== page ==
[9 Dec 01] I have some ideas in response to the question "Can anyone help and give reasons why the marine industry, naval history, and ...." There is so much happening these days with high speed ships and craft, and there is some recognition now that some transportation modes are fast approaching gridlock; examples: the interstate highways in major metropolitan areas, the advice now to seek other modes of transport for trips of 500 miles or less due to the airline issues. On the government side, we have:

It is incumbent on all of us to promote advanced naval vehicle technology and get the word out to the general public. By looking at the attached briefing on Norwegian surface Effect Ship (SES) Fast Patrol Boat (FPB) KNM SKJOLD, you can see that the PHM-3 series ships met or exceeded all SKJOLD operational capabilities in the 1970s/80s. So there is a good story to tell on the successes of the PHM program. -- Mark Bebar (

[9 Dec 01] Reasons for staying the course: It's fun. As long as it is not burdensome, stay with it, but don't expect too much. Regarding a use for the ship: Skipping over the cost of an LM2500 gas turbine engine, the more serious cost is that of flying the vessel. At about 1000 gallons per hour, serious gas money is needed just to fly. Without that money the ship will be a museum. That is OK, but we have greater aspirations. The only place I know of where $1000/hour is spent for operations outside of the military or commercial passenger service is for cruise ships, yachts and small cruise vessels for yachting-like purposes. I had the experience of flying down the inland passage from Ketchecan to Vancouver on a Jetfoil about 15 years ago. There were fewer than 2 dozen people on board. The trip took two days. We stayed overnight at hotels. If we had taken a few days longer, we could have stopped at many of the more scenic locations over that 800 miles. Around the world there are at least a few places where small (more expensive) cruising is done. Of course suggestions are easy. Making one happen is not. Regarding software: I might be able to be of some assistance, particularly if the software could be written in VB. -- Harry Larsen (

Update on PHM Ex-ARIES

[31 Jul 01] We have been spending as much time as possible working on the PHM. We are having some difficulty figuring out the wire numbering. Thanks to a note book from John Monk, we were able to learn how all the equipment and compartments are numbered. We are having less luck with the wiring. I am going to be in Key West next week, I would like to talk to someone there that may have had experience with the PHM fleet operations, maybe even see what may still be around, like the hauling carts or other support equipment. If anyone could guide me in the right direction I would be very appreciative. The red tape involved with forming our non-profit organization is taking far longer than hoped but once established, we will be able to offer tax deductions for donations toward the restoration and preservation (technically "rehabilitation") -- Elliot S. James (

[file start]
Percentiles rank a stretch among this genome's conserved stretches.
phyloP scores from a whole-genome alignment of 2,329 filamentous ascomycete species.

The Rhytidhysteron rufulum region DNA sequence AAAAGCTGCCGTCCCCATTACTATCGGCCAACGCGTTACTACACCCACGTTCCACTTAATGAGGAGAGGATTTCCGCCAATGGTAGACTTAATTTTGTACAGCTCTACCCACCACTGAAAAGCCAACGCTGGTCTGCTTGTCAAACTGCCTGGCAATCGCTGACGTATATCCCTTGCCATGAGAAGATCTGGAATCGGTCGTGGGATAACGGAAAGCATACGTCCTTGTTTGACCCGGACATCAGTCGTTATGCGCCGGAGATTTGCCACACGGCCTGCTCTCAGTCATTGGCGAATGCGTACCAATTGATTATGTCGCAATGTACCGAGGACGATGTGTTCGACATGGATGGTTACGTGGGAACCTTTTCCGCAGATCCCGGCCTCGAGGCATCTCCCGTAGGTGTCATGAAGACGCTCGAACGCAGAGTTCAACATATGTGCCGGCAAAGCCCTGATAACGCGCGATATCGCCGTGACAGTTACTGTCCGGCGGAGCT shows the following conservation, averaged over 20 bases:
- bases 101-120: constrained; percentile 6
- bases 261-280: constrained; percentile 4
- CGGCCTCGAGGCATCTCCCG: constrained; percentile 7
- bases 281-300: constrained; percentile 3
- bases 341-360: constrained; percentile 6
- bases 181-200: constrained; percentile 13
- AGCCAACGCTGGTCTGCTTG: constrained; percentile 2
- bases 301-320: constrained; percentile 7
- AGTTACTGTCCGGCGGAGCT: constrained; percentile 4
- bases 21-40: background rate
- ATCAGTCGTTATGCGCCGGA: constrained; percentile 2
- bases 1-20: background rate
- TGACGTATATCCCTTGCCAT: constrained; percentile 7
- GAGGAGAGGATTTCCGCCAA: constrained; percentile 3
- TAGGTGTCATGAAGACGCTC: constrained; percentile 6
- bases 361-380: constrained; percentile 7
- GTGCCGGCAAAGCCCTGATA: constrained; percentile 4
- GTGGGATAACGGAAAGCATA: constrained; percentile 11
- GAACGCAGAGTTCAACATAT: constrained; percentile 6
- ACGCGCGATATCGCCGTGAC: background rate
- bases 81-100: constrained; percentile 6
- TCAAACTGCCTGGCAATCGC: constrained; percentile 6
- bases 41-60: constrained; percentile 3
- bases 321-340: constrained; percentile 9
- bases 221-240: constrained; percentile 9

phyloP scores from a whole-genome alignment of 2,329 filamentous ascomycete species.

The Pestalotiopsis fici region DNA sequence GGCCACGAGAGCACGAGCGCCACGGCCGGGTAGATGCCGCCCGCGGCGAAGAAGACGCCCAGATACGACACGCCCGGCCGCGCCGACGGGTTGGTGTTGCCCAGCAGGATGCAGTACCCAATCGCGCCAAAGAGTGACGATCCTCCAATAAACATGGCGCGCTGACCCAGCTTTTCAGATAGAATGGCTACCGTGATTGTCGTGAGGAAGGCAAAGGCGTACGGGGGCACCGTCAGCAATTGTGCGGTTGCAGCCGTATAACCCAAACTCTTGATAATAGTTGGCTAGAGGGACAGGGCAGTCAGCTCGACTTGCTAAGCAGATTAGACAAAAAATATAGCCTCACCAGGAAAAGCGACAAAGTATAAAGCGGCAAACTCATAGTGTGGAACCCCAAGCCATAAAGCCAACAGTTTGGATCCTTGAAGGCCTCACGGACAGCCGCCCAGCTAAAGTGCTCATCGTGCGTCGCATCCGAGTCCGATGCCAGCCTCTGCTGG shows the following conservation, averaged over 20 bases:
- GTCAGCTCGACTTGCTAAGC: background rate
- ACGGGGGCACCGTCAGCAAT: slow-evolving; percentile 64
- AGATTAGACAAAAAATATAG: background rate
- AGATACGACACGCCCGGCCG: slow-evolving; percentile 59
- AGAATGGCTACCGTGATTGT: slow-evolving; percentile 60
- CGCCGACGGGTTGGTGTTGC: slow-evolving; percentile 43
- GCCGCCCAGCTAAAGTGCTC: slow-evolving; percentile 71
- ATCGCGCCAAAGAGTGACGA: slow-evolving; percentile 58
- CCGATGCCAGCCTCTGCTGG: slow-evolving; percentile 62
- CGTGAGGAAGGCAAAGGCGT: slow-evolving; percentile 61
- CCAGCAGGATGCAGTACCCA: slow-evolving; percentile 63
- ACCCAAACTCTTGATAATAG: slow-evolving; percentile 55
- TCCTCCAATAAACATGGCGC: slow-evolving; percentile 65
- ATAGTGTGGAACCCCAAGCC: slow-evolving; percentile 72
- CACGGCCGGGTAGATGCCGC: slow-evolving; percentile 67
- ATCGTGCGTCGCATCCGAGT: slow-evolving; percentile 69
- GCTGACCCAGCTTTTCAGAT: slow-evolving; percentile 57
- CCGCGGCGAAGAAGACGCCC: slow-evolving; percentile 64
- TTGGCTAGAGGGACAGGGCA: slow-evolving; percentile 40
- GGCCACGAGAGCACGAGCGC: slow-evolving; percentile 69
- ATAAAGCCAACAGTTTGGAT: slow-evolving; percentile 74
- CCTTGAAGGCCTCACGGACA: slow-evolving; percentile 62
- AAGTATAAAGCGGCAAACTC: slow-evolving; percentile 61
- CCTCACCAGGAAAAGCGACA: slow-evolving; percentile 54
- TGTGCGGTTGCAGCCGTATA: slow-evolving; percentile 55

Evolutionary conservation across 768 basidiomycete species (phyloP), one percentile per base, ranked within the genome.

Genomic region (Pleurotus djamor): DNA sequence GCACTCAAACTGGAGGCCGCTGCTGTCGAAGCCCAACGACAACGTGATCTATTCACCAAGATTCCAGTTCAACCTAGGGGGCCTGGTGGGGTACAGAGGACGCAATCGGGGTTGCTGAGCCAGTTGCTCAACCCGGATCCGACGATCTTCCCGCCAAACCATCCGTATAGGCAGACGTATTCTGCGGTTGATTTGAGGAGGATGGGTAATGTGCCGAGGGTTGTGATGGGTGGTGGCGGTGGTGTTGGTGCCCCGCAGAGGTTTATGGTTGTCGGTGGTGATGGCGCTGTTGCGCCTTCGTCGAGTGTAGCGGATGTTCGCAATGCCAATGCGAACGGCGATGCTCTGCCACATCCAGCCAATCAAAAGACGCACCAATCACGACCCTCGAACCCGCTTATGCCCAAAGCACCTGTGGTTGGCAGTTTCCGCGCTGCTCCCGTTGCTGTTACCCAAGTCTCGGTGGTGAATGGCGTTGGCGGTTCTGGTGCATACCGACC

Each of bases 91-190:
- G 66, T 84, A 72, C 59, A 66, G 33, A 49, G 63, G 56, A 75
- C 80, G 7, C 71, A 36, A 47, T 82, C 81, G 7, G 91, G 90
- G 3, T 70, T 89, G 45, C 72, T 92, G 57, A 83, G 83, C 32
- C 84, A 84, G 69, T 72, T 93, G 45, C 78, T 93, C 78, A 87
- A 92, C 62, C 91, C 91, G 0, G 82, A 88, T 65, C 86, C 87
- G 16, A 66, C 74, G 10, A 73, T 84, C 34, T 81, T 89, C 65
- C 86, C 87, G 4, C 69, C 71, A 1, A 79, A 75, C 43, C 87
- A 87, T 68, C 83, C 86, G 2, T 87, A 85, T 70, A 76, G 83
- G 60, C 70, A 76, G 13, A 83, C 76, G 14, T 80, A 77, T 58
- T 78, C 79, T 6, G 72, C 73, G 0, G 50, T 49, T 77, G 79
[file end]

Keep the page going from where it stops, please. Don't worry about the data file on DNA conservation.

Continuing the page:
[31 Jul 01] The wire numbering system is standard Navy. As far as power, the number starts from the source, voltage, and then the circuit 1S would be switchboard #1. (2-13-5)-4P-2 would be the second circuit off of a power distribution breaker or fuse panel located on second deck frame 13, and would be of 450 volts. Interior communications, fire control, and electronics use a abbreviated nomenclature designations which identifies what type of circuits they are. This info is in the Electrical Information Handbook put out by Puget Sound Naval Shipyard for electricians. I don't know if the Navy put out a design data sheet on cable numbering. Maybe someone at NAVSEA could help you. -- Sumi Arima (

Update on PHM Ex-ARIES

{28 Feb 01] Here is an update:

Update on PHM Ex-ARIES

[15 Mar 00] Here is an update:

Update on PHM Ex-ARIES

[13 Jun 99] We had visitors Sat. June 12. Jon Coile, LT, USN, Chief Engineer, USS GEMINI (PHM-6) 1987-1988; Tony Martonosi, LCDR,USNR, Combat Systems Officer, USS GEMINI 1987-1988; Stan Cook, CDR, USNR, Combat Systems Officer, USS GEMINI 1985-1987, Combat Systems Officer, COMPHMRON 2 1987. And Eric Wuebbles all flew up to a local airport in Jon Coile's plane and spent the morning going over the ship. They were very enthusiastic to say the least! A lot of great stories were told, and a lot was learned about day to day operations of a PHM. As far as an update on the restoration:

We are currently doing more planning than wrench turning but at least we are moving forward. -- Elliot James (

Update on PHM Ex-ARIES

[30 Oct 97] We finally made it to Missouri. Got some great pictures of our ship under the St. Louis Arch. There was an opening on the waterfront and we just pulled in like we owned the joint. The trip took about 45 days and covered over 2100 miles the ship performed excellent. our only mechanical problems were with the 60 cyl genset and our launch. The foils do hinder us in docking so we spent most nights anchored. The reception we received was exactly the same from SC to MO, amazement! If we were paid one buck for every picture that was taken we could have bought a brand new LM2500 for cash! Everyone we met had the same questions, "What is it?" and "What are you going to do with it?" initially the questions were answered with great detail,talks about restoration and preservation, were carried out with boats putting alongside yelling to one another. Eventually that got tiresome as you can imagine!! The answers got shorter! no matter where we were we had company, it became quite comical to see boaters running along side with the resident expert explaining the operation of the foils always using his arms in the same sweeping motions. When we did dock for fuel and supplies we were always treated as royalty, dredges gave way to us and lockmasters gave us the lock to ourselves, the foils made the lockage tricky but we never had a problem. We had to change the name of the ex-Aries for the DRMO so we used Pegasus, The original is gone now for good. don't worry Barney I got the spelling right on the Coast Guard forms. I also promise never to refer to foils as wings. Both acts of temporary stupidity rather than ignorance, plus I can't spell or type for beans. This update is obviously of no technical value just to let you in on what's happening. Thanks for the info on FOIA it's a big help I will send you some current pictures if your interested of both our ship and of PHM-1 getting cut up (ghastly photos) -- Elliot James (